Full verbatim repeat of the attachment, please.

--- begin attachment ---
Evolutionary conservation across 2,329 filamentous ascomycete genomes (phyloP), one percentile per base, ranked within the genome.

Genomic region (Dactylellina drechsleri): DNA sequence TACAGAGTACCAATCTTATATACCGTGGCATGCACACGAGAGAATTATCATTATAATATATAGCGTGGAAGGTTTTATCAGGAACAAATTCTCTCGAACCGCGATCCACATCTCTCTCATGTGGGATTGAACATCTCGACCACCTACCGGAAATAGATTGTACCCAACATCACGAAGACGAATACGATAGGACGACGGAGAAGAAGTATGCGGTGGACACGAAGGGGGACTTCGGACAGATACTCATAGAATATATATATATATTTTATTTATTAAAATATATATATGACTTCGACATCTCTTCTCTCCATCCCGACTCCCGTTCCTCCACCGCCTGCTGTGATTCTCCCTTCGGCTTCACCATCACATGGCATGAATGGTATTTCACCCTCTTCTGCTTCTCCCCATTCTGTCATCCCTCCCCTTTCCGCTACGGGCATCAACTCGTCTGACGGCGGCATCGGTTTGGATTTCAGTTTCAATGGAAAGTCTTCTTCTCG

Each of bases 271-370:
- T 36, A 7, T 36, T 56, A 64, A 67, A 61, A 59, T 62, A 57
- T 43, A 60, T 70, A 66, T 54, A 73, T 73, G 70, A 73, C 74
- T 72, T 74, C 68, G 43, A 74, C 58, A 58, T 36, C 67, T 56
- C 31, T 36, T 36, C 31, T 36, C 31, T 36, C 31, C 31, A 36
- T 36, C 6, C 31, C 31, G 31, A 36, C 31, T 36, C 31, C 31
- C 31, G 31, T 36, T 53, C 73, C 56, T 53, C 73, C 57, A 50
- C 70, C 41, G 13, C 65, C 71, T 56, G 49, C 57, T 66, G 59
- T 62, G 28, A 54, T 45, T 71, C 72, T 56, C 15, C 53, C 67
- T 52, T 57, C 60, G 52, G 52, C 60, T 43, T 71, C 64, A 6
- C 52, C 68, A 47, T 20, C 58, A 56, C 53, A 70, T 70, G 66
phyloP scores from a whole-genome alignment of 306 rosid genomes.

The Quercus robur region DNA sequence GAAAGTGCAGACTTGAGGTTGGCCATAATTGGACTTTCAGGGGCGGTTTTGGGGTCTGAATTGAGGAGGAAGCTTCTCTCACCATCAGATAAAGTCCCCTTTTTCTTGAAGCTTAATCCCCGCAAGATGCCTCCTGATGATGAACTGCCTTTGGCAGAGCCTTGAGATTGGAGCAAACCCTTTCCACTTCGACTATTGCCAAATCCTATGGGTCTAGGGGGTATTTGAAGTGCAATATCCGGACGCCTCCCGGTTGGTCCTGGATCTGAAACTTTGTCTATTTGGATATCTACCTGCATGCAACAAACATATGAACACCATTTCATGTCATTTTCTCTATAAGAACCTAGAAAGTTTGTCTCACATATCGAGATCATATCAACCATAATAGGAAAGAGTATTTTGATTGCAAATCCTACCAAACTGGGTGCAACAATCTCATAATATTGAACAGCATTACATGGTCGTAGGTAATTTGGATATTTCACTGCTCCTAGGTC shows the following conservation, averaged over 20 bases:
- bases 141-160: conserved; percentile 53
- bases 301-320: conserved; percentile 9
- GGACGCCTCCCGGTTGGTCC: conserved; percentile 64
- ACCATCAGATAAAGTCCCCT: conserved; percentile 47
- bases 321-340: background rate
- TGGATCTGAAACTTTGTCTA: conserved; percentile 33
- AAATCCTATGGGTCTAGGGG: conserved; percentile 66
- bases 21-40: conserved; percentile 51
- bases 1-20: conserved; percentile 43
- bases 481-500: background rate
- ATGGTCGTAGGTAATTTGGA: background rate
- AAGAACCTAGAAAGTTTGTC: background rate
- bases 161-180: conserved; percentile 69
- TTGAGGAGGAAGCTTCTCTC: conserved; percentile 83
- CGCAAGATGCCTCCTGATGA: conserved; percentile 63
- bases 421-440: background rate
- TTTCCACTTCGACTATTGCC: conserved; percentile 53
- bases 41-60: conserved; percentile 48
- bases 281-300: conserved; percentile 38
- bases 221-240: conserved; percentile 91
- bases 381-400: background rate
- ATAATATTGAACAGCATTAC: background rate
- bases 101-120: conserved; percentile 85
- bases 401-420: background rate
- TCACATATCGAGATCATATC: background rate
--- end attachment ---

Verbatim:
Evolutionary conservation across 2,329 filamentous ascomycete genomes (phyloP), one percentile per base, ranked within the genome.

Genomic region (Dactylellina drechsleri): DNA sequence TACAGAGTACCAATCTTATATACCGTGGCATGCACACGAGAGAATTATCATTATAATATATAGCGTGGAAGGTTTTATCAGGAACAAATTCTCTCGAACCGCGATCCACATCTCTCTCATGTGGGATTGAACATCTCGACCACCTACCGGAAATAGATTGTACCCAACATCACGAAGACGAATACGATAGGACGACGGAGAAGAAGTATGCGGTGGACACGAAGGGGGACTTCGGACAGATACTCATAGAATATATATATATATTTTATTTATTAAAATATATATATGACTTCGACATCTCTTCTCTCCATCCCGACTCCCGTTCCTCCACCGCCTGCTGTGATTCTCCCTTCGGCTTCACCATCACATGGCATGAATGGTATTTCACCCTCTTCTGCTTCTCCCCATTCTGTCATCCCTCCCCTTTCCGCTACGGGCATCAACTCGTCTGACGGCGGCATCGGTTTGGATTTCAGTTTCAATGGAAAGTCTTCTTCTCG

Each of bases 271-370:
- T 36, A 7, T 36, T 56, A 64, A 67, A 61, A 59, T 62, A 57
- T 43, A 60, T 70, A 66, T 54, A 73, T 73, G 70, A 73, C 74
- T 72, T 74, C 68, G 43, A 74, C 58, A 58, T 36, C 67, T 56
- C 31, T 36, T 36, C 31, T 36, C 31, T 36, C 31, C 31, A 36
- T 36, C 6, C 31, C 31, G 31, A 36, C 31, T 36, C 31, C 31
- C 31, G 31, T 36, T 53, C 73, C 56, T 53, C 73, C 57, A 50
- C 70, C 41, G 13, C 65, C 71, T 56, G 49, C 57, T 66, G 59
- T 62, G 28, A 54, T 45, T 71, C 72, T 56, C 15, C 53, C 67
- T 52, T 57, C 60, G 52, G 52, C 60, T 43, T 71, C 64, A 6
- C 52, C 68, A 47, T 20, C 58, A 56, C 53, A 70, T 70, G 66
phyloP scores from a whole-genome alignment of 306 rosid genomes.

The Quercus robur region DNA sequence GAAAGTGCAGACTTGAGGTTGGCCATAATTGGACTTTCAGGGGCGGTTTTGGGGTCTGAATTGAGGAGGAAGCTTCTCTCACCATCAGATAAAGTCCCCTTTTTCTTGAAGCTTAATCCCCGCAAGATGCCTCCTGATGATGAACTGCCTTTGGCAGAGCCTTGAGATTGGAGCAAACCCTTTCCACTTCGACTATTGCCAAATCCTATGGGTCTAGGGGGTATTTGAAGTGCAATATCCGGACGCCTCCCGGTTGGTCCTGGATCTGAAACTTTGTCTATTTGGATATCTACCTGCATGCAACAAACATATGAACACCATTTCATGTCATTTTCTCTATAAGAACCTAGAAAGTTTGTCTCACATATCGAGATCATATCAACCATAATAGGAAAGAGTATTTTGATTGCAAATCCTACCAAACTGGGTGCAACAATCTCATAATATTGAACAGCATTACATGGTCGTAGGTAATTTGGATATTTCACTGCTCCTAGGTC shows the following conservation, averaged over 20 bases:
- bases 141-160: conserved; percentile 53
- bases 301-320: conserved; percentile 9
- GGACGCCTCCCGGTTGGTCC: conserved; percentile 64
- ACCATCAGATAAAGTCCCCT: conserved; percentile 47
- bases 321-340: background rate
- TGGATCTGAAACTTTGTCTA: conserved; percentile 33
- AAATCCTATGGGTCTAGGGG: conserved; percentile 66
- bases 21-40: conserved; percentile 51
- bases 1-20: conserved; percentile 43
- bases 481-500: background rate
- ATGGTCGTAGGTAATTTGGA: background rate
- AAGAACCTAGAAAGTTTGTC: background rate
- bases 161-180: conserved; percentile 69
- TTGAGGAGGAAGCTTCTCTC: conserved; percentile 83
- CGCAAGATGCCTCCTGATGA: conserved; percentile 63
- bases 421-440: background rate
- TTTCCACTTCGACTATTGCC: conserved; percentile 53
- bases 41-60: conserved; percentile 48
- bases 281-300: conserved; percentile 38
- bases 221-240: conserved; percentile 91
- bases 381-400: background rate
- ATAATATTGAACAGCATTAC: background rate
- bases 101-120: conserved; percentile 85
- bases 401-420: background rate
- TCACATATCGAGATCATATC: background rate